Every year I read a story that just kills me—partly because it’s so good but mostly because I didn’t get to write it. “Blindsided: The Jerry Joseph Basketball Scandal,” by Michael Mooney, which ran in the July issue of GQ, was one of those stories. It’s the tale of a 22-year-old man who pretended to be a fifteen-year-old teenager, all to play basketball for Permian High School in Odessa, Texas.
When Garden and Gun writer Guy Martin first met San Antonio architects Richard Lake and Ted Flato some years ago, Lake suggested they all sit outside.
“Let’s have drinks on the porch so that you can see that we live our creed,” Lake said, referring to Lake/Flato’s love of the breezy, screened, and shaded spaces that have been part of Texas since before the days of air conditioning. As Martin writes:
More than 4,000 words in the Sunday Fort Worth Star-Telegram were devoted to telling the story of John O’Brien, an accused jewel thief suspected in dozens of spectacular, million dollar heists around Texas and Oklahoma over the past decade.
On September 12, one month after Governor Rick Perry declared his intention to run for president, Luminant, the largest electricity generator in the state, announced that it would partially shut down a huge coal-fired power plant in northeast Texas, close the associated lignite coal mines, and lay off five hundred workers. Not a great headline for the governor to see, since the state’s already overburdened power grid barely kept up with demand during this past summer’s record heat wave.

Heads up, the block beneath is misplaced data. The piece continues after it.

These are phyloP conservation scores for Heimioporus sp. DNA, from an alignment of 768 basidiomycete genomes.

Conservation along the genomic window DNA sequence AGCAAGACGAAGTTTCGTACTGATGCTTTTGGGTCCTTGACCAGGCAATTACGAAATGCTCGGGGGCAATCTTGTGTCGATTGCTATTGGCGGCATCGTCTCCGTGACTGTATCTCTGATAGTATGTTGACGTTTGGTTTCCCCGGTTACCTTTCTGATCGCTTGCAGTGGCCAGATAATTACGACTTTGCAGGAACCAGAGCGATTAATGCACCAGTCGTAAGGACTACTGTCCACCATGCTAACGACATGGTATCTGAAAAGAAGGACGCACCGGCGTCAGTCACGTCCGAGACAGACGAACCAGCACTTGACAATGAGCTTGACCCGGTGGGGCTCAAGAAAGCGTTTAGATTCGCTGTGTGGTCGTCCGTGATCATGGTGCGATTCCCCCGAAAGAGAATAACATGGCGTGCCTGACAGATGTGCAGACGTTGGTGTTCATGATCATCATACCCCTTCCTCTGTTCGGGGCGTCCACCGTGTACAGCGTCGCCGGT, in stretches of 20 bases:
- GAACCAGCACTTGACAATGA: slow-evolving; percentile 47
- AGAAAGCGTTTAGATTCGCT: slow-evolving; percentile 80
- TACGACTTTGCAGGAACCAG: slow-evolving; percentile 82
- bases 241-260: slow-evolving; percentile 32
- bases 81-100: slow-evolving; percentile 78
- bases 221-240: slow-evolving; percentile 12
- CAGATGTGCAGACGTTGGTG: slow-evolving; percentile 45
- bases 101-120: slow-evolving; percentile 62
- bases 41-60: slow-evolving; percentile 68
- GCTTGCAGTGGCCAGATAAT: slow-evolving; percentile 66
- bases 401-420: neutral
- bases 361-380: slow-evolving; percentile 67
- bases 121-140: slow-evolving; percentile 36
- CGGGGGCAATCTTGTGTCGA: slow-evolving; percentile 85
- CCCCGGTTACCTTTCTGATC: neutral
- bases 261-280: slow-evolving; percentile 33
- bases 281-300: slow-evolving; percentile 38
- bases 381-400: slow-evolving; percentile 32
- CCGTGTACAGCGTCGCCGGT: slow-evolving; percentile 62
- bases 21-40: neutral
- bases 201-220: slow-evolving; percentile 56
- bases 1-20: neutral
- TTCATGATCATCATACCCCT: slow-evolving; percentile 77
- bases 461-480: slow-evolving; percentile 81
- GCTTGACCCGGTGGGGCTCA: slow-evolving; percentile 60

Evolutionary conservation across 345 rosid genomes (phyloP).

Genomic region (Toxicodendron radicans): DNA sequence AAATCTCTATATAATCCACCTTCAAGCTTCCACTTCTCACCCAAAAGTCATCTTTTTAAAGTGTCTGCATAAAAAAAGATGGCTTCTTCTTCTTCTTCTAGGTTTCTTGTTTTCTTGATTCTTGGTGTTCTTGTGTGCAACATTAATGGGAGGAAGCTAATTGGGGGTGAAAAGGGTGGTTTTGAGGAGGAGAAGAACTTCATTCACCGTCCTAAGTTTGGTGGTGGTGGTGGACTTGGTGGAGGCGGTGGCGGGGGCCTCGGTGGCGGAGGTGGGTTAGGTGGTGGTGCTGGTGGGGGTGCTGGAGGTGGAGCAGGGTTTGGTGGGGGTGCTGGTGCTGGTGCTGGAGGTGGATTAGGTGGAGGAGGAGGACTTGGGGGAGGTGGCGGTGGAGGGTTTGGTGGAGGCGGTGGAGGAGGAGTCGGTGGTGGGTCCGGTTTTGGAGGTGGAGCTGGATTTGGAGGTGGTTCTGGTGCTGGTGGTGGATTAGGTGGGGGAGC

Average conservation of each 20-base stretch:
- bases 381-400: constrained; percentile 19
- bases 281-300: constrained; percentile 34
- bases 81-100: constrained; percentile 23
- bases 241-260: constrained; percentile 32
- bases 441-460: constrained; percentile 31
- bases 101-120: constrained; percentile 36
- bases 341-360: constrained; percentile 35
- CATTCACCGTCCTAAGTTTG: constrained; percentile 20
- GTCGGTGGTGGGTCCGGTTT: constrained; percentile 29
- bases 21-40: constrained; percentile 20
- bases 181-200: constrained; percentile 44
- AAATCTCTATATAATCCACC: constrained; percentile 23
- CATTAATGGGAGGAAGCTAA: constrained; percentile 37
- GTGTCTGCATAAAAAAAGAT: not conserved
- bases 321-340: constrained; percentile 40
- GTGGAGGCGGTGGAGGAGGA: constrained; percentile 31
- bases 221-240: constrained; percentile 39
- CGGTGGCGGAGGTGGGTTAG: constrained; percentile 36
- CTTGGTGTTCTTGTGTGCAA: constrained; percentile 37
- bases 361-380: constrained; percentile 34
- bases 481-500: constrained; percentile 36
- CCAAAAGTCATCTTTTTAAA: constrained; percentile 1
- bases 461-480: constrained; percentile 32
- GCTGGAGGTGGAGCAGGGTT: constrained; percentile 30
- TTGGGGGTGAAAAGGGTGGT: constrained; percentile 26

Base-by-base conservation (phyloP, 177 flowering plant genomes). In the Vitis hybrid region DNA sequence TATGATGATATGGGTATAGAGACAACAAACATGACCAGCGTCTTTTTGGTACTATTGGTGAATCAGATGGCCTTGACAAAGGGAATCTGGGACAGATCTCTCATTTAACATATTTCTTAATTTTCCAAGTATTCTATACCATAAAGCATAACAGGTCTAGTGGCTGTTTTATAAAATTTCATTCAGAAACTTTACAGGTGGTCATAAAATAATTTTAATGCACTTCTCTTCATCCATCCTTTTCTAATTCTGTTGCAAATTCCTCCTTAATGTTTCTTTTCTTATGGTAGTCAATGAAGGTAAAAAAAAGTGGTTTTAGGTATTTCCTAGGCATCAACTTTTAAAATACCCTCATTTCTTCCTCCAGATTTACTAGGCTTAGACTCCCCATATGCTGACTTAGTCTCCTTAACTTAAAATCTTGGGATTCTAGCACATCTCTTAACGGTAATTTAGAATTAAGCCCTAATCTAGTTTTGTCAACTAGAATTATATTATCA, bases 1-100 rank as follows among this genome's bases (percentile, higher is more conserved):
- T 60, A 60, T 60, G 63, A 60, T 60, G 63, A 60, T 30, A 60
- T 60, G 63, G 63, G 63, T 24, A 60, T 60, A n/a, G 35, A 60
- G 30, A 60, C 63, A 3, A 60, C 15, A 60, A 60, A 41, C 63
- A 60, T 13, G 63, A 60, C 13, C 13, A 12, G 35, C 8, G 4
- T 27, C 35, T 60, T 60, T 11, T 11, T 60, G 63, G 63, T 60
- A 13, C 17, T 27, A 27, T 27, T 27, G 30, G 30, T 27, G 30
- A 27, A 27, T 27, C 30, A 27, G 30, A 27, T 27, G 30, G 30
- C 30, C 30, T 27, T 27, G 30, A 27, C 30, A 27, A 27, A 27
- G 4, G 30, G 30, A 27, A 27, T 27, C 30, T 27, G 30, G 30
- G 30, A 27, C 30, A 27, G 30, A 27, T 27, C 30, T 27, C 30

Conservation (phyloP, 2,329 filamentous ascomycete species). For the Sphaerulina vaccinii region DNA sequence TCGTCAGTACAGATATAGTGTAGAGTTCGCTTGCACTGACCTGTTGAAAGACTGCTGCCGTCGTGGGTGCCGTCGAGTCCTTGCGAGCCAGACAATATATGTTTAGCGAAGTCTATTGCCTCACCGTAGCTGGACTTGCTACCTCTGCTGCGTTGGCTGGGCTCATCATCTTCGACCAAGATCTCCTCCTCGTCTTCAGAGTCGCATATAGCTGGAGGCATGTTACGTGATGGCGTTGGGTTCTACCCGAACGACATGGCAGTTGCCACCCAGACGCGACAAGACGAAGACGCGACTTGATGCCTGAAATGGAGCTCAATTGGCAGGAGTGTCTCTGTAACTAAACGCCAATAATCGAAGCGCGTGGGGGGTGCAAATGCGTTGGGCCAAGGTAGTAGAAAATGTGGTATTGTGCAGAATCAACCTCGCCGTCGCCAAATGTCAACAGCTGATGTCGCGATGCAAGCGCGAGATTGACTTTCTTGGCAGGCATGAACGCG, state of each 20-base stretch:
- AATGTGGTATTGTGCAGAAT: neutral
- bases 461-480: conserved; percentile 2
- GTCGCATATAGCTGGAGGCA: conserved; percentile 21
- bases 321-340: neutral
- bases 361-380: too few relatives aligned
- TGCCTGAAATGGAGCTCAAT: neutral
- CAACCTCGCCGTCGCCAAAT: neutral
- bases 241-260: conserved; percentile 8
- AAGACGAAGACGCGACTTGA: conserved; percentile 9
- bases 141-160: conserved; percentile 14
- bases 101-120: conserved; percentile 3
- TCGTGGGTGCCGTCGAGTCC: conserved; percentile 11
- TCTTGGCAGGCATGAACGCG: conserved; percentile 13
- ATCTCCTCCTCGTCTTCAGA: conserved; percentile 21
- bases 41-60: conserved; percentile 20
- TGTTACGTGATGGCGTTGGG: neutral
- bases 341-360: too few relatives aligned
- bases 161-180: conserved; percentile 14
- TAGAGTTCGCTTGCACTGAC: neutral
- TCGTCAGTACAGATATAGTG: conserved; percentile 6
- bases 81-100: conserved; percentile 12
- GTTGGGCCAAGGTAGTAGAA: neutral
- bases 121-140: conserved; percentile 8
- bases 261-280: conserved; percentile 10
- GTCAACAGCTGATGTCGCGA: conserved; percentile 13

Sarah Posner’s 5,000-word piece in Religious Dispatches details the “spiritual” war on abortion underway in Texas under Rick Perry’s watch. “Texas has a robust constellation of anti-choice groups that, in conjunction with an increasingly powerful Republican caucus, have chalked up a series of impressive victories,” Posner writes.
The first thing a visitor to the Texas A&M campus sees, as he comes into town from the west and makes the turn onto University Drive, is the football stadium, a giant hulk of white concrete with “Kyle Field” emblazoned on one side in huge maroon letters.
Take exit 430A from Interstate 35 in Dallas, then drive north on Oak Lawn Avenue, and you will eventually come to the Ashley Priddy Memorial Fountain, a burbling, five-tiered, stone-and-tile sentry that signals your arrival in Highland Park. As you cross Armstrong Parkway—named for John S. Armstrong, the meatpacking titan who purchased Highland Park’s original 420 acres in 1907—Oak Lawn becomes Preston Road. You’ll notice that the street signs are now blue.